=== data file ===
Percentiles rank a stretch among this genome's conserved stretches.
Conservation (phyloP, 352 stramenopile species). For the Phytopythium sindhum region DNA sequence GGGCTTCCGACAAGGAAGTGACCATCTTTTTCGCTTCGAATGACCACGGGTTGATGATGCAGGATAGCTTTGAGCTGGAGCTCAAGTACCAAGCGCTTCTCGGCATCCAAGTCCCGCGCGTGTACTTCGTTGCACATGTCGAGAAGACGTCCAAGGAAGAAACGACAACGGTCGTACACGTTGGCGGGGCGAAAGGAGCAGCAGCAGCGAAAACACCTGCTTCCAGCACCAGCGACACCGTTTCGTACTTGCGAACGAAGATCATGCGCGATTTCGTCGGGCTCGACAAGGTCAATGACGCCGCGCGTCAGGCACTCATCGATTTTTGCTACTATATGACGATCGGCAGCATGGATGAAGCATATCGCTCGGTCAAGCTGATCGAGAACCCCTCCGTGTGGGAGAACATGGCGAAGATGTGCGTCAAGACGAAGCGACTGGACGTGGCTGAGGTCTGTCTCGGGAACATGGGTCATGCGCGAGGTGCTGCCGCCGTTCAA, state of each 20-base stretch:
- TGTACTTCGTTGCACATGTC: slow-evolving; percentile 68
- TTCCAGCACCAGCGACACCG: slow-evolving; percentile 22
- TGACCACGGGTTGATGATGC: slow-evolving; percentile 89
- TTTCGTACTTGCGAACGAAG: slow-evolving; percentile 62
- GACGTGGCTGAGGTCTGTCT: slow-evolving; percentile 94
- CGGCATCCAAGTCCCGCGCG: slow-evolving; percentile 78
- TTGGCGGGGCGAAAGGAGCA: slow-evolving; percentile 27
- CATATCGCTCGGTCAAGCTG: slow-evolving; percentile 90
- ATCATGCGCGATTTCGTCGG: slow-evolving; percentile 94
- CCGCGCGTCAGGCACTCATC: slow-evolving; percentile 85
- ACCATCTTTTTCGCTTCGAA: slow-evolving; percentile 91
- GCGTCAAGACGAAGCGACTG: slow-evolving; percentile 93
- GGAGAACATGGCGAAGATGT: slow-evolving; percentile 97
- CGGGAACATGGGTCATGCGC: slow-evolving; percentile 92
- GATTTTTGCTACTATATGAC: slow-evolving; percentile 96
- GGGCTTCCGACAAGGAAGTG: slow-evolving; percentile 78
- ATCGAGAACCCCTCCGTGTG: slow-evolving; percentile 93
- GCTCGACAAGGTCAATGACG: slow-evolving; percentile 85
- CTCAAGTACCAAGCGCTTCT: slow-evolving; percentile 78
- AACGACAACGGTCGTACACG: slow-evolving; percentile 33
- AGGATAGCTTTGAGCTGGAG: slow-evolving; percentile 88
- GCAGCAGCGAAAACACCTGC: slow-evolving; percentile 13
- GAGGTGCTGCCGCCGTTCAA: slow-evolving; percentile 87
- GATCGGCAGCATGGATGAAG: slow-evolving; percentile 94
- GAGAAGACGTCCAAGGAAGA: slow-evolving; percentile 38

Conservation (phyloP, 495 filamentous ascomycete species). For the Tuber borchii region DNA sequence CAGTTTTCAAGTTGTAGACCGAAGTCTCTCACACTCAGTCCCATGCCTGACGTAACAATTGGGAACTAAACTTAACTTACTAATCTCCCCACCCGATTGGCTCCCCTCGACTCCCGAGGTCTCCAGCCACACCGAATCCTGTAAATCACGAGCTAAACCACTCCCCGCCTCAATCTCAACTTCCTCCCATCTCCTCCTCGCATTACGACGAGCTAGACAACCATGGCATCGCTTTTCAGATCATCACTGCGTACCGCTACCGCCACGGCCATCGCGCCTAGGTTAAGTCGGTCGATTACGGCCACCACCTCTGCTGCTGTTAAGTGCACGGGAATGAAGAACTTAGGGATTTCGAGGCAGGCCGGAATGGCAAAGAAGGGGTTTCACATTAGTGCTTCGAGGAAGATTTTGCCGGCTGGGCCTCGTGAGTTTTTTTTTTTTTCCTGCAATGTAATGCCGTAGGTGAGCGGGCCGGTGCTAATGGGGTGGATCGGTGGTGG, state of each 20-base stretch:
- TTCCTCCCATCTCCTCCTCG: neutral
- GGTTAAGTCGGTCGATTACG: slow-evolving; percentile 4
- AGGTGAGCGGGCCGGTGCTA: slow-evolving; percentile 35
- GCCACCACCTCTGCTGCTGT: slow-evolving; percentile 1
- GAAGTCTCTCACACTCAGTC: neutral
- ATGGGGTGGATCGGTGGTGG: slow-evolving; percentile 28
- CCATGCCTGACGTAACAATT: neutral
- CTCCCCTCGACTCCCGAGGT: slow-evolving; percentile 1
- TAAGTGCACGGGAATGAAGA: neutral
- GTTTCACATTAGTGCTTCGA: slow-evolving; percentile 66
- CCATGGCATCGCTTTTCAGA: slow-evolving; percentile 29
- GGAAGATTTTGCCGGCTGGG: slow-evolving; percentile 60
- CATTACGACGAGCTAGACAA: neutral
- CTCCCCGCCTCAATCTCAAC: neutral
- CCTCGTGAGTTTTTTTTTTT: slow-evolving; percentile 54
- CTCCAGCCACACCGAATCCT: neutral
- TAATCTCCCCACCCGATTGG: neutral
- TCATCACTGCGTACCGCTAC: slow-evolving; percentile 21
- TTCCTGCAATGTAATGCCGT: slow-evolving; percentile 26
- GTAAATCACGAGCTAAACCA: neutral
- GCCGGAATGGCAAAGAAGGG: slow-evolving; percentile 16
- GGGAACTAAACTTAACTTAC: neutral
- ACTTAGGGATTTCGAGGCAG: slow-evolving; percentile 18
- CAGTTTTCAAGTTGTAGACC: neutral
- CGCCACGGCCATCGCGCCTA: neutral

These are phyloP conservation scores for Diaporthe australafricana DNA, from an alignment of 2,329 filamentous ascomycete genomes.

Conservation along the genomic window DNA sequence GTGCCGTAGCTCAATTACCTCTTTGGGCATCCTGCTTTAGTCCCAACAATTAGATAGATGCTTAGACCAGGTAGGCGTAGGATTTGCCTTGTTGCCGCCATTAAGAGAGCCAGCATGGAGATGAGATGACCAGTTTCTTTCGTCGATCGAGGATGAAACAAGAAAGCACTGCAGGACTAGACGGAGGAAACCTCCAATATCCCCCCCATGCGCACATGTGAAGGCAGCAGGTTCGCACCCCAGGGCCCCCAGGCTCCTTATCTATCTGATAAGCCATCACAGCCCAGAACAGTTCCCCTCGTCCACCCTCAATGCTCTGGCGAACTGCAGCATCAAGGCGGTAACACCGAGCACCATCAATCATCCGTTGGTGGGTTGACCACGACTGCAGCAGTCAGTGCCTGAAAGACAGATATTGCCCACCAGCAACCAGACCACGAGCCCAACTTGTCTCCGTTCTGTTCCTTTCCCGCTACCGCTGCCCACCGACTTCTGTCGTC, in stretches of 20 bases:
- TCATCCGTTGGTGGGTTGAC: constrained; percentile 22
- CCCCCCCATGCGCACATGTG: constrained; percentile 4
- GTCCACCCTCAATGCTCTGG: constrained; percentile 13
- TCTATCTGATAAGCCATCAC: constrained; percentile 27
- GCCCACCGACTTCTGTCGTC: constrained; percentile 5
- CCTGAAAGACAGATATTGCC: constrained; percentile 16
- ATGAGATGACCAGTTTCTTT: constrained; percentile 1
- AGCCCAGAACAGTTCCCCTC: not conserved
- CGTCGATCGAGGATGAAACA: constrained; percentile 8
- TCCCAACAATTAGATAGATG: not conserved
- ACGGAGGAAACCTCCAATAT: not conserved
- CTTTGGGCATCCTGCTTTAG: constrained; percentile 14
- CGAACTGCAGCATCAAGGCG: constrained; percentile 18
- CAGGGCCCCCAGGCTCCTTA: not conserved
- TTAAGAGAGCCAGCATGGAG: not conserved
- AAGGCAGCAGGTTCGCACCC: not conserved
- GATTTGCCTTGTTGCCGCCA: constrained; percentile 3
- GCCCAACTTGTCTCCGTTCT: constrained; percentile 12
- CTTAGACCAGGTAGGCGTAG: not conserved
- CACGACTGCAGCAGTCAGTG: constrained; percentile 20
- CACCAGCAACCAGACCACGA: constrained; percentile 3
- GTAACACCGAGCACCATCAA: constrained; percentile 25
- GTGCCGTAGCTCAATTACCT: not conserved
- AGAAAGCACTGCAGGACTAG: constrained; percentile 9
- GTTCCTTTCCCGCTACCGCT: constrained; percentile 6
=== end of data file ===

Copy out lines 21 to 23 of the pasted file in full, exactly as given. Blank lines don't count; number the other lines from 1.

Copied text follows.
- CTCAAGTACCAAGCGCTTCT: slow-evolving; percentile 78
- AACGACAACGGTCGTACACG: slow-evolving; percentile 33
- AGGATAGCTTTGAGCTGGAG: slow-evolving; percentile 88